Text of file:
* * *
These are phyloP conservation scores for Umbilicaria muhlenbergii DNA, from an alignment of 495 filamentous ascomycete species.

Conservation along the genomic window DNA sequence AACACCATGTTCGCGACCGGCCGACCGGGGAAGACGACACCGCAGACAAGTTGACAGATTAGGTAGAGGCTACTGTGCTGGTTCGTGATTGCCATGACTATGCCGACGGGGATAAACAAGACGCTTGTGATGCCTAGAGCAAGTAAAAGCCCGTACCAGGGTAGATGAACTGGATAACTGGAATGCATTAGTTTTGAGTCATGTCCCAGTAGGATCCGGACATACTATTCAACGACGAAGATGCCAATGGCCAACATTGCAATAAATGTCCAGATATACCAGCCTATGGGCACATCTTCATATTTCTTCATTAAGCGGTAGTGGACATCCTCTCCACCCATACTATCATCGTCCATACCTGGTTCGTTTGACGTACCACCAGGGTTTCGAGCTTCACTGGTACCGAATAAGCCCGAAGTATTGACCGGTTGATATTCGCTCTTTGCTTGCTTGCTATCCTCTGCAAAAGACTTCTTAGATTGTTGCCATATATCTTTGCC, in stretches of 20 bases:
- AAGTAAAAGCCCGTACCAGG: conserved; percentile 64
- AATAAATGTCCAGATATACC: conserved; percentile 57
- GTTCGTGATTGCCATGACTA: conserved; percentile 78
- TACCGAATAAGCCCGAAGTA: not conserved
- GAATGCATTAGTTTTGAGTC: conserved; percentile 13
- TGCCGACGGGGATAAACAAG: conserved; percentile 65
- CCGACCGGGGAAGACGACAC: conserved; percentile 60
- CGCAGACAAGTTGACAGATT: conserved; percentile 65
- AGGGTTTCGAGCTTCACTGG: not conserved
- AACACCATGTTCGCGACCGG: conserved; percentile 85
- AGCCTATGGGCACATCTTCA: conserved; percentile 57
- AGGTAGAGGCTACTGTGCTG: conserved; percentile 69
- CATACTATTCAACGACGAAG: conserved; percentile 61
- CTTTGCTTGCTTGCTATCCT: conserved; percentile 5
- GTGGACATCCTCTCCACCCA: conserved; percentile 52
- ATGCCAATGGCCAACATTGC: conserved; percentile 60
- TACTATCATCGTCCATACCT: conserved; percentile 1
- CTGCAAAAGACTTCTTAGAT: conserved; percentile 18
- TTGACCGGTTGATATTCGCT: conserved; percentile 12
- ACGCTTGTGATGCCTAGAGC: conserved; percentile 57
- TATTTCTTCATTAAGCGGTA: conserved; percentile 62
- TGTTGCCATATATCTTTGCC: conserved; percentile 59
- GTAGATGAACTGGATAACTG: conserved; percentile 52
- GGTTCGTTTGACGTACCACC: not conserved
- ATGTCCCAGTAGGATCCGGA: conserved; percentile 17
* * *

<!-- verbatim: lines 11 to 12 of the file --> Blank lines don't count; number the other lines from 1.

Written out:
- AGGGTTTCGAGCTTCACTGG: not conserved
- AACACCATGTTCGCGACCGG: conserved; percentile 85